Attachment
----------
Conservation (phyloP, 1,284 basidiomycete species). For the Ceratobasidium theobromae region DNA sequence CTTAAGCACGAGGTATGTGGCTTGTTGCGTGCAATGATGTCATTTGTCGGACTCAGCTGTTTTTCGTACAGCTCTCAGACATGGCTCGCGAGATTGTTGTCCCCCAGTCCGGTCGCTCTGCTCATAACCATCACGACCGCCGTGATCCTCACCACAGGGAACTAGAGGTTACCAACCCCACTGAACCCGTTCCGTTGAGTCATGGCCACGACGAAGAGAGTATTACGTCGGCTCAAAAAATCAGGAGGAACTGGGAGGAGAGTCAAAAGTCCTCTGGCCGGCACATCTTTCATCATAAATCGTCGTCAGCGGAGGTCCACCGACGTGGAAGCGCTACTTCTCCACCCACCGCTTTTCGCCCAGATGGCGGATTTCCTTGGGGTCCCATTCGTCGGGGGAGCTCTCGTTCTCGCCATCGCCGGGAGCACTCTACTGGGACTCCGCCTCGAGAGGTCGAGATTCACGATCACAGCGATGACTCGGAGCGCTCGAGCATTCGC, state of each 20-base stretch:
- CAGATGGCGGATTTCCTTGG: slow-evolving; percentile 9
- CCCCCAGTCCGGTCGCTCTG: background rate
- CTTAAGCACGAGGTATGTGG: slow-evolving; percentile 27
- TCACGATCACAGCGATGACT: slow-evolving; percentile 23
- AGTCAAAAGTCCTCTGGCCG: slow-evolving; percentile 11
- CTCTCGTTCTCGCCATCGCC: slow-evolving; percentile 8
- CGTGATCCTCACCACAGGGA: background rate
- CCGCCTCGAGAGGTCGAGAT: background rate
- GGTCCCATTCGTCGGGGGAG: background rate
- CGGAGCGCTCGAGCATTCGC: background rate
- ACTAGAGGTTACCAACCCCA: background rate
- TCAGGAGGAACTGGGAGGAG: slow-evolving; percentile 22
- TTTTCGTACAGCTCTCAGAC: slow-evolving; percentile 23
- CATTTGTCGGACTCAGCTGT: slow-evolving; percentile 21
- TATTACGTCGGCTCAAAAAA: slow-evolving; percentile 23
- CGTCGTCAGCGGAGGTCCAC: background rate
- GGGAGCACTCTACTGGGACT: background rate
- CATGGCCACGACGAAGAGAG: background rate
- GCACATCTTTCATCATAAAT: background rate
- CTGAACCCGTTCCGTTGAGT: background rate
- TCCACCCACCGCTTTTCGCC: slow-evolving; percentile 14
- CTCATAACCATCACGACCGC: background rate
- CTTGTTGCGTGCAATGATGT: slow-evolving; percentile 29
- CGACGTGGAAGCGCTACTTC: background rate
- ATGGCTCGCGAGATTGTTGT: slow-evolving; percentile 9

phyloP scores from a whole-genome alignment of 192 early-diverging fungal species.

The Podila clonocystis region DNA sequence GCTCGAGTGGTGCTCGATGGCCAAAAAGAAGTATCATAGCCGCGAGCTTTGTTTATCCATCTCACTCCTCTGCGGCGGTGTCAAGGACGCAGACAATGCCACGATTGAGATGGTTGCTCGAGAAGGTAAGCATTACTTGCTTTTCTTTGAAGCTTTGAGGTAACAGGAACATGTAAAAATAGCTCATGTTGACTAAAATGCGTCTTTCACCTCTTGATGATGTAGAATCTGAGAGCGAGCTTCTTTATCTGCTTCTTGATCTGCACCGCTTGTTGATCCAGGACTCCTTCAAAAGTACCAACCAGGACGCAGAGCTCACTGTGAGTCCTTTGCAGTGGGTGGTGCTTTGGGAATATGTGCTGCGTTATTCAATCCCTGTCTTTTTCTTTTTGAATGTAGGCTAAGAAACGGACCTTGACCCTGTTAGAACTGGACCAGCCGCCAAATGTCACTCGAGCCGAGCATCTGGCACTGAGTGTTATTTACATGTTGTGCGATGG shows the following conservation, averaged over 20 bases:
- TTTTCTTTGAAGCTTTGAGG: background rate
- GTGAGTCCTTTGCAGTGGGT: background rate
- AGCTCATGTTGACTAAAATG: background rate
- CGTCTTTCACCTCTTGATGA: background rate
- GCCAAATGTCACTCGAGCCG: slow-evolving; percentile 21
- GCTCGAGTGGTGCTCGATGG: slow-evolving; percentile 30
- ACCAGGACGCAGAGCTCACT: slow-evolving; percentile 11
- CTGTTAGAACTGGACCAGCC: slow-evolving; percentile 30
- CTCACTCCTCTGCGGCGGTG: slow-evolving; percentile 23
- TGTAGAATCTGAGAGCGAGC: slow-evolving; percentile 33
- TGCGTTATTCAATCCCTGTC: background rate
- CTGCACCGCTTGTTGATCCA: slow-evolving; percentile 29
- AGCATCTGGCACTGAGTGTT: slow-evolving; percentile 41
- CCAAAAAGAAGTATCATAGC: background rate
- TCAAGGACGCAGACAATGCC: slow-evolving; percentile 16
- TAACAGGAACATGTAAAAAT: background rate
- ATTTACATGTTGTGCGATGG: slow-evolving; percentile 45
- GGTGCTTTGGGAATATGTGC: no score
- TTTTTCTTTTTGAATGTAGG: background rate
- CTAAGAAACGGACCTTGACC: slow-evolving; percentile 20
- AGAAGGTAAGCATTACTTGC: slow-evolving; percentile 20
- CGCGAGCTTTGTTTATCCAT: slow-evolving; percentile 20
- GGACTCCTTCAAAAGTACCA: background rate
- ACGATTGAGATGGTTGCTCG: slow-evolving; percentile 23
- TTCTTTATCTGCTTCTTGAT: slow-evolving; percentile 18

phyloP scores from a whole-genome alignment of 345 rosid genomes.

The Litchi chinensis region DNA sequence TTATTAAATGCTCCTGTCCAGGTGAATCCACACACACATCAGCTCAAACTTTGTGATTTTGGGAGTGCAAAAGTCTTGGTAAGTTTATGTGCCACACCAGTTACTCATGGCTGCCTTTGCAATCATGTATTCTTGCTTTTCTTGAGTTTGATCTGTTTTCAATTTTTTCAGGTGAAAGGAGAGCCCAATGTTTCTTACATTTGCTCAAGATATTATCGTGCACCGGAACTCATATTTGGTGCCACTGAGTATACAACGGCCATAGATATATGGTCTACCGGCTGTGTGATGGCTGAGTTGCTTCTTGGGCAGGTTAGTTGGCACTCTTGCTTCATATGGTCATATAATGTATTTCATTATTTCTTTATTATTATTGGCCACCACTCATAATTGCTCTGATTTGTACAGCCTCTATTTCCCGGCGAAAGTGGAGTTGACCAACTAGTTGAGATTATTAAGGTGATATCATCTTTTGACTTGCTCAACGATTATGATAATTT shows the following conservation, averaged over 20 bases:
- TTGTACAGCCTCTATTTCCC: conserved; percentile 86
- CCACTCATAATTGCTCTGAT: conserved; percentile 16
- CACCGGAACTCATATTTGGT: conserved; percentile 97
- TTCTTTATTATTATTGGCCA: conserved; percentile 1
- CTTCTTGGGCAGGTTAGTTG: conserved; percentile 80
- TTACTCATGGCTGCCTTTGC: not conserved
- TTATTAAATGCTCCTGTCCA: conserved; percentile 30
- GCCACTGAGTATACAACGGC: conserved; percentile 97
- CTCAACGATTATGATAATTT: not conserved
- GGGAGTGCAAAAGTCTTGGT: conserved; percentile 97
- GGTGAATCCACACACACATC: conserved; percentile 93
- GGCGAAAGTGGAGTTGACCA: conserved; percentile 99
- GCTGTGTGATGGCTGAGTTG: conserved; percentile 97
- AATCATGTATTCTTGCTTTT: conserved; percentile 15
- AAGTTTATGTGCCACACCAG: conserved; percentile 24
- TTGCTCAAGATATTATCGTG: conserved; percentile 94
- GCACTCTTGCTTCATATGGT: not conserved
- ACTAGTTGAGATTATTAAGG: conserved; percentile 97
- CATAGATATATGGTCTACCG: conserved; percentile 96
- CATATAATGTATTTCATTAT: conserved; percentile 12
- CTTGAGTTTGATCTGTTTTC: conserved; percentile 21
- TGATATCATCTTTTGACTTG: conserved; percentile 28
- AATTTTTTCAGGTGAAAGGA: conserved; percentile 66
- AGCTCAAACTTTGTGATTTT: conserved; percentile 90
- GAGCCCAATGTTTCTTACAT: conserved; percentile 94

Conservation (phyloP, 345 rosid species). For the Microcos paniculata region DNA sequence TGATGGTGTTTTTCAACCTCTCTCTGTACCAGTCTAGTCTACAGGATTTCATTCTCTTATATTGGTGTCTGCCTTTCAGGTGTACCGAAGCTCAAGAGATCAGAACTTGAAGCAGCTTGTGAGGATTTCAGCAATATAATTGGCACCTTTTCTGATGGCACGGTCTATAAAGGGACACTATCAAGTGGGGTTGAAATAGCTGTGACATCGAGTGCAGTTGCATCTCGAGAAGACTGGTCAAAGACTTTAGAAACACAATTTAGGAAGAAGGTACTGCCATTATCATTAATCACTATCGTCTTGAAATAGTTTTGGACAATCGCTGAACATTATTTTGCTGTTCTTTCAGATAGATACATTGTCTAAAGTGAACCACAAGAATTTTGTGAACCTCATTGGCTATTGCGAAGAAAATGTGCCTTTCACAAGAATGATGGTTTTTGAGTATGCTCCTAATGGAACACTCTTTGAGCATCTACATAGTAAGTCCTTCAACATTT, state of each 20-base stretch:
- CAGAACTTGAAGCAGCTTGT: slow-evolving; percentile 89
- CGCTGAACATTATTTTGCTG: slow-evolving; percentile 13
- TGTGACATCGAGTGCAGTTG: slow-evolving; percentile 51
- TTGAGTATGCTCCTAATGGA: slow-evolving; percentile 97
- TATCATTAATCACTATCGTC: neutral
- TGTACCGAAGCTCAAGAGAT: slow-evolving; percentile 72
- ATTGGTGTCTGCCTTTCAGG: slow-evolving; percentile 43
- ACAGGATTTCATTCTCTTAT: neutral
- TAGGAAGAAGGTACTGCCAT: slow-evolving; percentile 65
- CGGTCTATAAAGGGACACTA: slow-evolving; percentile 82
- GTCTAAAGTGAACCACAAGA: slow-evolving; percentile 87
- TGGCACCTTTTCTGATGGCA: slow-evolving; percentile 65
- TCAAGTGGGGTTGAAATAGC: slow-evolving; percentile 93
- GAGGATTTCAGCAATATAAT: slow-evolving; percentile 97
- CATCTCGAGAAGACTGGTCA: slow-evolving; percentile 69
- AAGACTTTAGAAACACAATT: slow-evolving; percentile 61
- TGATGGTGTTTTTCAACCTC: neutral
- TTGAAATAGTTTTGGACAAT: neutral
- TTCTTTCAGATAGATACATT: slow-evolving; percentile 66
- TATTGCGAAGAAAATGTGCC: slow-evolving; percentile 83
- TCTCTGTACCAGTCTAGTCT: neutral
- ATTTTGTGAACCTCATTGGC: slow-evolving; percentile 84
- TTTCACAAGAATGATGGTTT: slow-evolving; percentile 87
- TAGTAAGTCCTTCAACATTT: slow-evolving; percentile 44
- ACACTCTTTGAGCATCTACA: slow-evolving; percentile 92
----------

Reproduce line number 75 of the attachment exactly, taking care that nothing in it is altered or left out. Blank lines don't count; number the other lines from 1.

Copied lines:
- CATATAATGTATTTCATTAT: conserved; percentile 12